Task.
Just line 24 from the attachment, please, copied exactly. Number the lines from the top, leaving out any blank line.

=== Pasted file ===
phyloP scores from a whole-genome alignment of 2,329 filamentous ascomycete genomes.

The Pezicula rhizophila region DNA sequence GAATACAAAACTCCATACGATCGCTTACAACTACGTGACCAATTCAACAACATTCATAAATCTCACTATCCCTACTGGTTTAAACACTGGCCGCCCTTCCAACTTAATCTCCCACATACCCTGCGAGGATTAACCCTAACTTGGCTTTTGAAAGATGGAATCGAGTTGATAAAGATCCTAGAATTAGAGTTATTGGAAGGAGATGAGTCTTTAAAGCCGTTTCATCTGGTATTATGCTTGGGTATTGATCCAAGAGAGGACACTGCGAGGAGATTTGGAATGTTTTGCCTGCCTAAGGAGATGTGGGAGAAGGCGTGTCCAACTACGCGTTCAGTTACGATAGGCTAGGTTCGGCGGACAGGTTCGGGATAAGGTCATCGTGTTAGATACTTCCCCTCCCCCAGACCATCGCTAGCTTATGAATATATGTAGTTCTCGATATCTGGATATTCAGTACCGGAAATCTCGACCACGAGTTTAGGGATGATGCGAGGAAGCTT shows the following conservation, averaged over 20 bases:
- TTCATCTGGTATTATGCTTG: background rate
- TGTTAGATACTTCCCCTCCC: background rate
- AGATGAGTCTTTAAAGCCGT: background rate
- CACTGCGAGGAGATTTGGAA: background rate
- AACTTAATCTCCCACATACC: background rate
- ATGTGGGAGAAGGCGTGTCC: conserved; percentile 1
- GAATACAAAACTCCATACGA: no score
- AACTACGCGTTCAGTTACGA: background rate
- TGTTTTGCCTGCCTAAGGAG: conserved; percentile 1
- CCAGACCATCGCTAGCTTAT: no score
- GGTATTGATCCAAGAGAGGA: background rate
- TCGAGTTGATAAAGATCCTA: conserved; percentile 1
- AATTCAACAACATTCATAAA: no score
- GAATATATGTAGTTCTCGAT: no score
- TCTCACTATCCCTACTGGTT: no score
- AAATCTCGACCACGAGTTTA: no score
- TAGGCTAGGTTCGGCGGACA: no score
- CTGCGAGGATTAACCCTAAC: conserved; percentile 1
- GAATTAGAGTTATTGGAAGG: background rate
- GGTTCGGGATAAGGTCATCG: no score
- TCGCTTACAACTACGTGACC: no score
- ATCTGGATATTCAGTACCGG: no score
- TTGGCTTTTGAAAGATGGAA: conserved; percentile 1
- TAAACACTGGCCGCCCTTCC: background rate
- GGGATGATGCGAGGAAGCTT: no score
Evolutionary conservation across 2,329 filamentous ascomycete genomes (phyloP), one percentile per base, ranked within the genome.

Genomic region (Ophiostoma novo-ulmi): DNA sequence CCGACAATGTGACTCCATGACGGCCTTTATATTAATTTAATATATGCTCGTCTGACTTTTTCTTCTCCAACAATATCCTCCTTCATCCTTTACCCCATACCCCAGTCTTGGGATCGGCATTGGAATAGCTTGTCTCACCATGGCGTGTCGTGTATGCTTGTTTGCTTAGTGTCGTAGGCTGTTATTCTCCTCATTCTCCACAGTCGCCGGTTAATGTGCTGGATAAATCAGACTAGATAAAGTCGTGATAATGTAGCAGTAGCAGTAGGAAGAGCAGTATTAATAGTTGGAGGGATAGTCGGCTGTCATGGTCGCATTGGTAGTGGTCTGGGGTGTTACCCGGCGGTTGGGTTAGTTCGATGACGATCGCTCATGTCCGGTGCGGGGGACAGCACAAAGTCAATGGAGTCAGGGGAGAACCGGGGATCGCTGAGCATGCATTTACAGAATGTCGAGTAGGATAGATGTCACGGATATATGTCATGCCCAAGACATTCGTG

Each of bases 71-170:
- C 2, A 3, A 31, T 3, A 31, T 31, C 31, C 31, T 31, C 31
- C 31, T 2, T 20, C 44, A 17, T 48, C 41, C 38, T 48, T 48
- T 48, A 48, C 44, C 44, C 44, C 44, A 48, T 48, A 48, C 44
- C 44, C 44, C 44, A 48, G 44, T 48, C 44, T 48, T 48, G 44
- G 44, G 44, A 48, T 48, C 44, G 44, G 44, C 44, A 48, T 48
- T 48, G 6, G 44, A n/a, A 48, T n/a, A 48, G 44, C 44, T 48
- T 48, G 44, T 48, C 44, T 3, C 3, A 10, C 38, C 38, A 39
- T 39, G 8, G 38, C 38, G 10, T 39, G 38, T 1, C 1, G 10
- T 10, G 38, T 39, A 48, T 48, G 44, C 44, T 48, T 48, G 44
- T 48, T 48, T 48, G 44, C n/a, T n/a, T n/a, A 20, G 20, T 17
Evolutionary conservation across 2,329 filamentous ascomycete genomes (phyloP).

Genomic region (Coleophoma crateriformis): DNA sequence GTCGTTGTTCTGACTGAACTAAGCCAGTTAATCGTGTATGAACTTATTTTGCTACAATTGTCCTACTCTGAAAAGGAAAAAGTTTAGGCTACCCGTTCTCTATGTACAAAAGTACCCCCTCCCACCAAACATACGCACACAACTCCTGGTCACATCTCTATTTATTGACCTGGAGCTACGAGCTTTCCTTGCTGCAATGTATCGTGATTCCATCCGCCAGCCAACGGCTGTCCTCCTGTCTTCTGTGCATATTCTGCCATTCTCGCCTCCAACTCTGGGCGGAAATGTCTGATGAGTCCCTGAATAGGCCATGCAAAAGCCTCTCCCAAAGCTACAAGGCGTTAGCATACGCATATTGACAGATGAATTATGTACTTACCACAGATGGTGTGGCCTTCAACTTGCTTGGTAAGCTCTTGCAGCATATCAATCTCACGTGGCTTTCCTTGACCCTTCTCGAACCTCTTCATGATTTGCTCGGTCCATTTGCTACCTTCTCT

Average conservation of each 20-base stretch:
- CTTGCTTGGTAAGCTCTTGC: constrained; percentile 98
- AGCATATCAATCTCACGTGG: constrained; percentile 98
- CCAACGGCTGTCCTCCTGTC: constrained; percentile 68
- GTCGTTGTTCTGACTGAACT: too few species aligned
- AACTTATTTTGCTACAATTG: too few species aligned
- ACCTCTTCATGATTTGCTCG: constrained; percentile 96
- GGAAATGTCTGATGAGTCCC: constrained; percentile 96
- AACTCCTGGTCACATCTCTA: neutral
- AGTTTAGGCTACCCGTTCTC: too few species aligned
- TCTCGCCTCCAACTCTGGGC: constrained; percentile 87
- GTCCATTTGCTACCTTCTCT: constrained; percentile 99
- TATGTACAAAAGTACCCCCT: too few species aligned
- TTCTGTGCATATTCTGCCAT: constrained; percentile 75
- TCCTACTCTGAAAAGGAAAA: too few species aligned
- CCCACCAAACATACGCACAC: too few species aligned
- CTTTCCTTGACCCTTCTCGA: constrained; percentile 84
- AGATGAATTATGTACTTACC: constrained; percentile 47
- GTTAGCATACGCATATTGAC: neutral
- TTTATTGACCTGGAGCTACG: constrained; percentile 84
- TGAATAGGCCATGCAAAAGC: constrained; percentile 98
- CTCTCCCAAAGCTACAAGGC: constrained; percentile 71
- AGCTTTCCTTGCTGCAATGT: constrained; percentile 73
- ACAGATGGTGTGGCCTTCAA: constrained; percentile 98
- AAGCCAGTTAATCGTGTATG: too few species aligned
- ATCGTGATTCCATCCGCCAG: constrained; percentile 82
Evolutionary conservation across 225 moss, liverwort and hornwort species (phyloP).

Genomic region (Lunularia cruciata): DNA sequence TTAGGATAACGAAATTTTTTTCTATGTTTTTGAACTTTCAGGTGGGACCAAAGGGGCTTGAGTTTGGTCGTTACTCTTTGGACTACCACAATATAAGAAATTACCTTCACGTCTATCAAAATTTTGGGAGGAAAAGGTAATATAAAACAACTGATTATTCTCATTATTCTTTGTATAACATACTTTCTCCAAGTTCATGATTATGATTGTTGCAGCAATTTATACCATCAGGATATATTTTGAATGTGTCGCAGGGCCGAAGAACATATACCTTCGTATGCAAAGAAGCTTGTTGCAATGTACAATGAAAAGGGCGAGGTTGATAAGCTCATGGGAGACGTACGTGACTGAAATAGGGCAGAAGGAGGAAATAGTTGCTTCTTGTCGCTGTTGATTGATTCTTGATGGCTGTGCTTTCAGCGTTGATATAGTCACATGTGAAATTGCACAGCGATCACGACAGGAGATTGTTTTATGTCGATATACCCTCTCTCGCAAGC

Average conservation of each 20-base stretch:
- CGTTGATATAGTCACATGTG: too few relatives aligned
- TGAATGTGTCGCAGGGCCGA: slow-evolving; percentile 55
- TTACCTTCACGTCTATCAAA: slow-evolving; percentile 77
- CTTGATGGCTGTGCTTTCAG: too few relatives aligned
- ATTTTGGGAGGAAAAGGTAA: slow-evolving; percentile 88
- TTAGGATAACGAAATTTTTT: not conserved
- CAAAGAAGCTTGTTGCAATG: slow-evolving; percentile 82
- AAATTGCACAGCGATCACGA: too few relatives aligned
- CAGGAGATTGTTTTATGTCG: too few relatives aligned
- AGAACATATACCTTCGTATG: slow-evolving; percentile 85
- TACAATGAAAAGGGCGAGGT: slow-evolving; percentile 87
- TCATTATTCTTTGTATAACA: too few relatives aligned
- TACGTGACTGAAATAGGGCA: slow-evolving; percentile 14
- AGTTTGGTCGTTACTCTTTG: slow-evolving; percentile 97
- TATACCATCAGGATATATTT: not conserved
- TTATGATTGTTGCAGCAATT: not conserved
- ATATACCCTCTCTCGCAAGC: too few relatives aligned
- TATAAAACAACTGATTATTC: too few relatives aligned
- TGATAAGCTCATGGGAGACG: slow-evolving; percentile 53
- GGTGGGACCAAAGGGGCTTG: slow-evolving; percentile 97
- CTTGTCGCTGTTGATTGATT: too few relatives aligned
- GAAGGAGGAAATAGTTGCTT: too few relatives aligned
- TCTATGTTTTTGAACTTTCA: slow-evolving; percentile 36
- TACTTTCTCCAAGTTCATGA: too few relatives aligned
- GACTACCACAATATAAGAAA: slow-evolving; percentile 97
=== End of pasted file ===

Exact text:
- ATCTGGATATTCAGTACCGG: no score